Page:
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April 13, 1998: Safe, Strong Schools for America's Children

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A recent study shows that the overall crime rate in our schools did not change significantly between 1989 and 1995, but it confirms that some schools have serious problems. Most disturbing, the study found that the number of students reporting gangs in their schools has nearly doubled. This is unacceptable. Gangs -- and the guns, drugs and violence that go with them -- must be stopped from ever reaching the schoolhouse door.

- President Bill Clinton
April 12, 1998

Over the weekend, the Attorney General and Secretary of Education forwarded the President a report comparing school crime in 1989 and 1995. While the study indicates little or no change in the overall level of school crime, it shows that the number of students reporting gangs in their schools has nearly doubled. In response, the President announced the availability of $5 million for innovative school safety initiatives and called on Congress to enact his proposed $700 million in Anti-Gang and Youth Violence initiatives.

Working To Ensure Safe, Quality Schools For America's Children. President Clinton is fighting to keep our schools safe from the dangerous and deadly mix of gangs, guns and drugs through efforts that reduce youth crime and violence. To support these efforts, the President announced the availability of $5 million from the Safe and Drug-Free School programs to develop innovative strategies to prevent drug use, violence and prevent weapons from entering our schools. The President also challenged Congress to enact key components of his Anti-Gang and Youth Violence Strategy, including:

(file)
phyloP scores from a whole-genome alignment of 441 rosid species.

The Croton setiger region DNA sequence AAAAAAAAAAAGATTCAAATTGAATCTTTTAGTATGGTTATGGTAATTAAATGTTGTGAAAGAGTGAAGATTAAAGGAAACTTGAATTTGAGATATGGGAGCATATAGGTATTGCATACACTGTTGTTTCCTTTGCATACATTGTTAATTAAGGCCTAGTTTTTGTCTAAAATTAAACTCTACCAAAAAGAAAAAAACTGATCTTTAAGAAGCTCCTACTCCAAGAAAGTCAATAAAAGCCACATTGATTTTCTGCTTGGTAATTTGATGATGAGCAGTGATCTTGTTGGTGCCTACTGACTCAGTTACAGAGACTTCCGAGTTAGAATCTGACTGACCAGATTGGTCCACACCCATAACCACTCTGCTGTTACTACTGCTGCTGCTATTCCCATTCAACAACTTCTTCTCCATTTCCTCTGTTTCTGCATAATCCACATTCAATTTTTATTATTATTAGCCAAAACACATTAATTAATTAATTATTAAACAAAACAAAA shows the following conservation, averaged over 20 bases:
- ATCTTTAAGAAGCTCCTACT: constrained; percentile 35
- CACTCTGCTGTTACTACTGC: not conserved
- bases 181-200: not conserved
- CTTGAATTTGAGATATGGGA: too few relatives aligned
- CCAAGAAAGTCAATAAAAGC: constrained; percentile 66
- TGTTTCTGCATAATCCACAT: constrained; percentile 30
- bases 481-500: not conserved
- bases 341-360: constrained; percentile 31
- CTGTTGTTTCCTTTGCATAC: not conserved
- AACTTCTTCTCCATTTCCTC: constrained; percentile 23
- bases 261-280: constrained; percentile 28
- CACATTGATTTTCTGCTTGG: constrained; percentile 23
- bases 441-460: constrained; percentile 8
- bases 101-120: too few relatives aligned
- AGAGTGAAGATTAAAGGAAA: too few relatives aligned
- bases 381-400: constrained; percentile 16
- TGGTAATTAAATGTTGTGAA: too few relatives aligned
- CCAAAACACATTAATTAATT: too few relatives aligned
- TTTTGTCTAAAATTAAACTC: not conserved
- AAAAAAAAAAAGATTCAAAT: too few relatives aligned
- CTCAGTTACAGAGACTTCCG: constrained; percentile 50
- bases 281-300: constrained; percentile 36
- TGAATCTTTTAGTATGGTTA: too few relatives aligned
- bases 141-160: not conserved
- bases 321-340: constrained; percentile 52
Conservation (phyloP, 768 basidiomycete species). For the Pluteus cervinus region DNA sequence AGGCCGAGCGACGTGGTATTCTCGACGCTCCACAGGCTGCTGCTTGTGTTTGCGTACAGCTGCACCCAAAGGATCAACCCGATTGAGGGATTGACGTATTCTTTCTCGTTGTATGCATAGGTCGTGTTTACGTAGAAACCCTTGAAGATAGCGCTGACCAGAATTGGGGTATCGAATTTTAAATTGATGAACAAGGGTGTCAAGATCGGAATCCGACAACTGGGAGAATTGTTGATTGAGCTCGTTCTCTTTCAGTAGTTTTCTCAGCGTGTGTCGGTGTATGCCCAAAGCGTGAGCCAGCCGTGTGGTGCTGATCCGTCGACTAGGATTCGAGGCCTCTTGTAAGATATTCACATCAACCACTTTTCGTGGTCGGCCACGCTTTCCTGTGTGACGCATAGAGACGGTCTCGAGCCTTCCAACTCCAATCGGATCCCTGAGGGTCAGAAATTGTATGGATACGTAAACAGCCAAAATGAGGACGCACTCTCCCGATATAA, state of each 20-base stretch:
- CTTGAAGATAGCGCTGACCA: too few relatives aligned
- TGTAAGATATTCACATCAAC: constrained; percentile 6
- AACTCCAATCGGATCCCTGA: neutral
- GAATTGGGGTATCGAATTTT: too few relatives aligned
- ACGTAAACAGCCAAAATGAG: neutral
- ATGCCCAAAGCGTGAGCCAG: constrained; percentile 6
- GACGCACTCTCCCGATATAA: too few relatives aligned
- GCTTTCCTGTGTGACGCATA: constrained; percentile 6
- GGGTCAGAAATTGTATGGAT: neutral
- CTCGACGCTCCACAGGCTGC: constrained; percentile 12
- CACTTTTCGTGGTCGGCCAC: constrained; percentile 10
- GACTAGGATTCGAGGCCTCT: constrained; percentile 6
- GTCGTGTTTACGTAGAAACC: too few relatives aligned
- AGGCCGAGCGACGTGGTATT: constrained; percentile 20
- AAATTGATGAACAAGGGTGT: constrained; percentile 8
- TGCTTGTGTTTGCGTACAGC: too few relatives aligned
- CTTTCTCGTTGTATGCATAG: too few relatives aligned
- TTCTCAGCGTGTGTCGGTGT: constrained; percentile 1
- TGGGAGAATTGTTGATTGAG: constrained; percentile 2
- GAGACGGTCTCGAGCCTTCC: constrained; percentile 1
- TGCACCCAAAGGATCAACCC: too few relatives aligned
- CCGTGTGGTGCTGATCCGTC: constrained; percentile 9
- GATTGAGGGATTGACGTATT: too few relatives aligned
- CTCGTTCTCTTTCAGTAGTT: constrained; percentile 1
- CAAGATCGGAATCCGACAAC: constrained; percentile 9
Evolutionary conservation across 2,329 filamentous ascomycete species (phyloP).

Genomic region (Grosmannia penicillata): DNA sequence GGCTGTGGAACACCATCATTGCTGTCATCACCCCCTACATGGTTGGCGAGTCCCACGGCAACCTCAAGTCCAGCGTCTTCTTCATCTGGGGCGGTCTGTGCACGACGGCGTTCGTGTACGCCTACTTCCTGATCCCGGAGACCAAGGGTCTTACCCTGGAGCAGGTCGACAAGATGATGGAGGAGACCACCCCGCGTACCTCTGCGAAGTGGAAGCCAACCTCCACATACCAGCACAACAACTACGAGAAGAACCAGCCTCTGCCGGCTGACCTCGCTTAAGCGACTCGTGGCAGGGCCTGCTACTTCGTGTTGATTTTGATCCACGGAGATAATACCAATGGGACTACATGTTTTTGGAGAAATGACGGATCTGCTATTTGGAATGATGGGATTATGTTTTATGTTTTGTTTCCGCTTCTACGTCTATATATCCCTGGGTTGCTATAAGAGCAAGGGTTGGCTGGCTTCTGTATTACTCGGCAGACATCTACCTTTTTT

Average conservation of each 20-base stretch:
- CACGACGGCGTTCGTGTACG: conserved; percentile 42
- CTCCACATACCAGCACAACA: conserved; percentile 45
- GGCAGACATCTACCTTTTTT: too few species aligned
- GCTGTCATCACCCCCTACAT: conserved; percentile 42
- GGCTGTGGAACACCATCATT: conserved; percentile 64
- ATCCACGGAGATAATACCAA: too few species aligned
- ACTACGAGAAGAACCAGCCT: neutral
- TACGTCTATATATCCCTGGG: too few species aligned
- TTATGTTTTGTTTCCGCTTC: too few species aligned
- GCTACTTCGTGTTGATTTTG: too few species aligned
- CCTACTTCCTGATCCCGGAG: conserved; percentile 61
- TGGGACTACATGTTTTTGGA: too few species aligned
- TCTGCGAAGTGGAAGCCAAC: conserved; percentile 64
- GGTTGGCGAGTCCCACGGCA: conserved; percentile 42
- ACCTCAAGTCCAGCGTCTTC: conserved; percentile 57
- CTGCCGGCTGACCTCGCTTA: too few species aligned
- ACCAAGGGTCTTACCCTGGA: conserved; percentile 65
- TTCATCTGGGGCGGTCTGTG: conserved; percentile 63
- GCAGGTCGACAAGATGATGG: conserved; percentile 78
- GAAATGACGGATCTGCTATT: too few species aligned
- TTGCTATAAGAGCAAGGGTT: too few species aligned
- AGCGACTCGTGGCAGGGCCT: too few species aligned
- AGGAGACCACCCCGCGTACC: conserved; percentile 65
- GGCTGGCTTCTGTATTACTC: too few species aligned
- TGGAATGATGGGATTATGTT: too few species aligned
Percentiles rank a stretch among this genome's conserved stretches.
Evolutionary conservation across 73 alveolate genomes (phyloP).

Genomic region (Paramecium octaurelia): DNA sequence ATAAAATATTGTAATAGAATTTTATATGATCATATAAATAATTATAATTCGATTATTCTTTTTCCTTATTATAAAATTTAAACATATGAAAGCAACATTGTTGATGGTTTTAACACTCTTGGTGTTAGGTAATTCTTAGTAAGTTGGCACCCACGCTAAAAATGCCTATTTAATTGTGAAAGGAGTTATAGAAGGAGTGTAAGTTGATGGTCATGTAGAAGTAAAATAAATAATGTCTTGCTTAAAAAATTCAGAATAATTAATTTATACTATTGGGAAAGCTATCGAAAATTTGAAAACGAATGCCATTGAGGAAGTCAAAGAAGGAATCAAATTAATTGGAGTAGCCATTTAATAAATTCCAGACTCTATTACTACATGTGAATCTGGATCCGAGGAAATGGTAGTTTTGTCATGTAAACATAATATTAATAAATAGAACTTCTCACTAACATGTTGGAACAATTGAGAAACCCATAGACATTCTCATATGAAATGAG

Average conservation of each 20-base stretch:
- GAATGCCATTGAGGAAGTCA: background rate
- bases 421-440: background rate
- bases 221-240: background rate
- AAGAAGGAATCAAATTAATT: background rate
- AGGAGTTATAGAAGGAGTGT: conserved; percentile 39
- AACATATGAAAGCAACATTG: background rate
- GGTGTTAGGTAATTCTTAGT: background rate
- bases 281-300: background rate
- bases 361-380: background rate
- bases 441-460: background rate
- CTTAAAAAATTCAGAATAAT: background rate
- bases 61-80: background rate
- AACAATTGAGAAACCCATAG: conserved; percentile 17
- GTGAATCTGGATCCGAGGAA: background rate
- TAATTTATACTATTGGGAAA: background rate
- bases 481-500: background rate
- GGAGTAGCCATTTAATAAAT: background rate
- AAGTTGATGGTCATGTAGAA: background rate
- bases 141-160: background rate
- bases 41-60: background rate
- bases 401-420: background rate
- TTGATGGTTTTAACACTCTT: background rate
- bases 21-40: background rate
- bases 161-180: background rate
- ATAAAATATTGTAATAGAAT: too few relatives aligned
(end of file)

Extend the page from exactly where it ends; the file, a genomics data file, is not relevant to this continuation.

• $255 million for juvenile crime legislation to help cities hire more prosecutors and probation officers, establish special court programs and implement comprehensive youth violence strategies;
  • $200 million to provide a five-fold increase in funding for after-school programs to help keep kids in school, supervised by responsible adults, between 3 p.m. and 8 p.m. when most violent youth crimes are committed;
  • $195 million for a national youth anti-drug media campaign that teaches kids about the dangers of drugs;
  • $50 million to expand the Safe and Drug-Free Schools Program by hiring drug and violence prevention experts to help schools reduce violence and drug use; and
  • $28 million to hire 162 new ATF agents and expand the President's Youth Crime Gun Interdiction Initiative to help identify and crack down on illegal gun traffickers.

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